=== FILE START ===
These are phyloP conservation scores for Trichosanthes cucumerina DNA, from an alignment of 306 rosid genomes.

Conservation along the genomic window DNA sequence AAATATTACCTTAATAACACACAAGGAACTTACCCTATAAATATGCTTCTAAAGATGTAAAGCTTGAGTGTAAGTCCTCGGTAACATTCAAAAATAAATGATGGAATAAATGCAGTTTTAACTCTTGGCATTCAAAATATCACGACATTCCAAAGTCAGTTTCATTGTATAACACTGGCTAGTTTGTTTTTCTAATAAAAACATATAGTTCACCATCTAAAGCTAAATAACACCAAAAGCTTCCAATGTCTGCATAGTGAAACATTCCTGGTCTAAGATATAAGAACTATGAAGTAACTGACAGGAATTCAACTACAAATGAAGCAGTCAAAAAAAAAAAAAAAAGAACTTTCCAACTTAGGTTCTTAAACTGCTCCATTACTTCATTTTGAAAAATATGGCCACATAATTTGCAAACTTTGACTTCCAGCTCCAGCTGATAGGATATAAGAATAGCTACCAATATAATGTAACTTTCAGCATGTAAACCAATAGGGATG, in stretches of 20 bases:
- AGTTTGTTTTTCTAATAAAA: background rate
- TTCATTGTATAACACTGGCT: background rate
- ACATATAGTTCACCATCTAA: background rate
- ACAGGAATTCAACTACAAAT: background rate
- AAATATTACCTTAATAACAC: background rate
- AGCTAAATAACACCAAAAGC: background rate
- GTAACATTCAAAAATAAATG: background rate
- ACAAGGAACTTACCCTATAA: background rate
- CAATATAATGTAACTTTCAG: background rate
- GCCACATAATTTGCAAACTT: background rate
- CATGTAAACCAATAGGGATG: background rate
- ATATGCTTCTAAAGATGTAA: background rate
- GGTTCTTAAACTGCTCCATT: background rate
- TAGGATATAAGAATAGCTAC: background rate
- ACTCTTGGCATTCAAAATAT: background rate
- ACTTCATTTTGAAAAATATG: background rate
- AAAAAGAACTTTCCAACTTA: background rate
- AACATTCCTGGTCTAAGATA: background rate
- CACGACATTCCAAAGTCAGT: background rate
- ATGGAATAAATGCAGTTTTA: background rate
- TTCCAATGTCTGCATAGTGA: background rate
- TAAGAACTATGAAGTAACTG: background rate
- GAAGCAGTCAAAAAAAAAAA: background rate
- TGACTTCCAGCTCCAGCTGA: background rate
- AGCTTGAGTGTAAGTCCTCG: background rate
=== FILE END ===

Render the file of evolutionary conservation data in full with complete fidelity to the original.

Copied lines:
These are phyloP conservation scores for Trichosanthes cucumerina DNA, from an alignment of 306 rosid genomes.

Conservation along the genomic window DNA sequence AAATATTACCTTAATAACACACAAGGAACTTACCCTATAAATATGCTTCTAAAGATGTAAAGCTTGAGTGTAAGTCCTCGGTAACATTCAAAAATAAATGATGGAATAAATGCAGTTTTAACTCTTGGCATTCAAAATATCACGACATTCCAAAGTCAGTTTCATTGTATAACACTGGCTAGTTTGTTTTTCTAATAAAAACATATAGTTCACCATCTAAAGCTAAATAACACCAAAAGCTTCCAATGTCTGCATAGTGAAACATTCCTGGTCTAAGATATAAGAACTATGAAGTAACTGACAGGAATTCAACTACAAATGAAGCAGTCAAAAAAAAAAAAAAAAGAACTTTCCAACTTAGGTTCTTAAACTGCTCCATTACTTCATTTTGAAAAATATGGCCACATAATTTGCAAACTTTGACTTCCAGCTCCAGCTGATAGGATATAAGAATAGCTACCAATATAATGTAACTTTCAGCATGTAAACCAATAGGGATG, in stretches of 20 bases:
- AGTTTGTTTTTCTAATAAAA: background rate
- TTCATTGTATAACACTGGCT: background rate
- ACATATAGTTCACCATCTAA: background rate
- ACAGGAATTCAACTACAAAT: background rate
- AAATATTACCTTAATAACAC: background rate
- AGCTAAATAACACCAAAAGC: background rate
- GTAACATTCAAAAATAAATG: background rate
- ACAAGGAACTTACCCTATAA: background rate
- CAATATAATGTAACTTTCAG: background rate
- GCCACATAATTTGCAAACTT: background rate
- CATGTAAACCAATAGGGATG: background rate
- ATATGCTTCTAAAGATGTAA: background rate
- GGTTCTTAAACTGCTCCATT: background rate
- TAGGATATAAGAATAGCTAC: background rate
- ACTCTTGGCATTCAAAATAT: background rate
- ACTTCATTTTGAAAAATATG: background rate
- AAAAAGAACTTTCCAACTTA: background rate
- AACATTCCTGGTCTAAGATA: background rate
- CACGACATTCCAAAGTCAGT: background rate
- ATGGAATAAATGCAGTTTTA: background rate
- TTCCAATGTCTGCATAGTGA: background rate
- TAAGAACTATGAAGTAACTG: background rate
- GAAGCAGTCAAAAAAAAAAA: background rate
- TGACTTCCAGCTCCAGCTGA: background rate
- AGCTTGAGTGTAAGTCCTCG: background rate